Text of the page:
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overloaded operator new

P: n/a
Hello,

I've written the following code:
//BEGIN CODE
#include <iostream>
#include <new>
#include <cstdlib>
using namespace std;
class NoMemory
{
public:
NoMemory( ) { }
void* operator new(size_t sz) throw(bad_alloc);
private:
int intarr[1000];
};

void* NoMemory::operator new(size_t s) throw(bad_alloc)
{
void* add = malloc(s);
cout << "add = " << add << endl; // (1)
if (add == 0)
{
cout << "Malloc returned 0\n";
throw bad_alloc( );
}
return add;
}

int main( )
{
NoMemory* nm = 0;
try
{
while (1)
{
nm = new NoMemory;
}
}
catch(bad_alloc)
{
cerr << "Exits: Out of memory exception" << endl;
}
cout << "nm = " << nm << endl;
}
//END CODE

which compiles but doesn't behave as I would expect it to. I would
expect that to see a bunch of addresses go whizzing by until finally the
last one is zero followed on the next line by 'Exits: Out of memory
exception.' When I run it I do see the addresses go zooming by but
finally things grind to a halt and either the system just hangs or the
process goes away silently. In either case I never see the expected
'Add = 0.' I'm not sure if this is really strictly speaking a C++
question or if it is an OS question (which is redhat 8.0 for what it's
worth) but based on the code is there any reason to expect the program
to terminate in such a manner that my error handling isn't called?
Thanks in advance.

-exits

Jul 22 '05 #1
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6 Replies


P: n/a
exits funnel wrote:

cout << "add = " << add << endl; // (1)


Don't insert into streams in operator new. They often allocate memory,
using operator new, and you end up in a death spiral. Use printf
instead.

--

Pete Becker
Dinkumware, Ltd. (http://www.dinkumware.com)
Jul 22 '05 #2

P: n/a
Pete Becker wrote:
exits funnel wrote:

cout << "add = " << add << endl; // (1)


Don't insert into streams in operator new. They often allocate memory,
using operator new, and you end up in a death spiral. Use printf
instead.


And why would the streams use NoMemory::operator new for that?

Jul 22 '05 #3

P: n/a

"Pete Becker" <pe********@acm.org> wrote in message news:3F***************@acm.org...
exits funnel wrote:

cout << "add = " << add << endl; // (1)


Don't insert into streams in operator new. They often allocate memory,
using operator new, and you end up in a death spiral. Use printf
instead.


And you'd better hope that stdout has already allocated it's buffer (probably
a safe bet)...
Jul 22 '05 #4

P: n/a

"Rolf Magnus" <ra******@t-online.de> wrote in message news:br*************@news.t-online.com...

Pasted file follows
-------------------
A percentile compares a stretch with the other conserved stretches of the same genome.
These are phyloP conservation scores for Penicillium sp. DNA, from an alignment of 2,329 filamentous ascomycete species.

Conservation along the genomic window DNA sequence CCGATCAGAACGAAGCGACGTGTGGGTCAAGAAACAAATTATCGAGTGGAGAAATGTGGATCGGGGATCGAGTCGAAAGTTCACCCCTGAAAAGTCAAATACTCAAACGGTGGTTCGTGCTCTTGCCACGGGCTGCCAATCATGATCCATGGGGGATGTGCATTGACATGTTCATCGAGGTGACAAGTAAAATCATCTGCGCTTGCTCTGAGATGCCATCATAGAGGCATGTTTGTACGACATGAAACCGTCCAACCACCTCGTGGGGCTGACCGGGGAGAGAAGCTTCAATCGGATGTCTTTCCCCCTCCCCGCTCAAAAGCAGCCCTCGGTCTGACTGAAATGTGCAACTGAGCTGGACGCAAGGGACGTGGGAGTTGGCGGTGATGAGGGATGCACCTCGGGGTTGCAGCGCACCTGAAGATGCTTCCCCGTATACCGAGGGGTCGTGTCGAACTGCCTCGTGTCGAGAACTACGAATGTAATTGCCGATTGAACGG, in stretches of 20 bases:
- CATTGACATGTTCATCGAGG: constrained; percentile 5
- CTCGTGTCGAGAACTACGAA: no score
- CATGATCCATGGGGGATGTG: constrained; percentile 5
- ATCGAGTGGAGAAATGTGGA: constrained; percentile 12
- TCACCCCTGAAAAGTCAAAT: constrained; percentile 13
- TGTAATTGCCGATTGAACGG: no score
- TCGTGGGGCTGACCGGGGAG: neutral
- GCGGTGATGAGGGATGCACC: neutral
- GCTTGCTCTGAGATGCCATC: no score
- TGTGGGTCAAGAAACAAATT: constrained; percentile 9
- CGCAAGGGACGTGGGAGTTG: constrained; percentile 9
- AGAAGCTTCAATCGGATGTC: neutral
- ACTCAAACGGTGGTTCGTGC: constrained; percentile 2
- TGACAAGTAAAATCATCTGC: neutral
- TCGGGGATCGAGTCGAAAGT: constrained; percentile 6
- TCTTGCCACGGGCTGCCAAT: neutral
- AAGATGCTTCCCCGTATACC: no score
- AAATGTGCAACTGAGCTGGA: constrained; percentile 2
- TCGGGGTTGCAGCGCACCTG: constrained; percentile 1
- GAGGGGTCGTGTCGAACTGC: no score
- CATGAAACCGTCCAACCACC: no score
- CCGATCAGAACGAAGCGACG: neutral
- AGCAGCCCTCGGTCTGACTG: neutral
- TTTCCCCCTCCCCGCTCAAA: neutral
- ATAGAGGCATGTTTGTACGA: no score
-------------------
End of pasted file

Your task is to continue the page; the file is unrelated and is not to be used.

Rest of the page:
Pete Becker wrote:
exits funnel wrote:

cout << "add = " << add << endl; // (1)


Don't insert into streams in operator new. They often allocate memory,
using operator new, and you end up in a death spiral. Use printf
instead.


And why would the streams use NoMemory::operator new for that?

It's got nothing to do with NoMemory::operator new. His test case malloc's memory until
MALLOC itself fails. Once malloc starts failing, a lot of library calls are going to start
exhibiting strange behavior.

Jul 22 '05 #5

P: n/a
Pete,

This was a good suggestion. Things still don't turn out like I'd expect
but at least I'm one step closer. I'm going to try to figure out how
to decrease the heap available to the process so that at least I can
work on this without crashing my system :) In any case, that is
off-topic for this group. Thanks again.

Pete Becker wrote:
exits funnel wrote:
cout << "add = " << add << endl; // (1)

Don't insert into streams in operator new. They often allocate memory,
using operator new, and you end up in a death spiral. Use printf
instead.


Jul 22 '05 #6

P: n/a
exits funnel wrote:

This was a good suggestion. Things still don't turn out like I'd expect
but at least I'm one step closer. I'm going to try to figure out how
to decrease the heap available to the process so that at least I can
work on this without crashing my system :) In any case, that is
off-topic for this group. Thanks again.


Try something like this:

unsigned long max = 10000;
unsigned long alloced = 0;

void *wrap_malloc(size_t sz)
{ /* allocate sz bytes, but don't exceed max total bytes */
void *res = 0;
if (sz <= max && alloced <= max - sz && (res = malloc(sz)) != 0)
alloced += sz;
return res;
}

From your operator new call wrap_malloc instead of malloc.

--

Pete Becker
Dinkumware, Ltd. (http://www.dinkumware.com)
Jul 22 '05 #7

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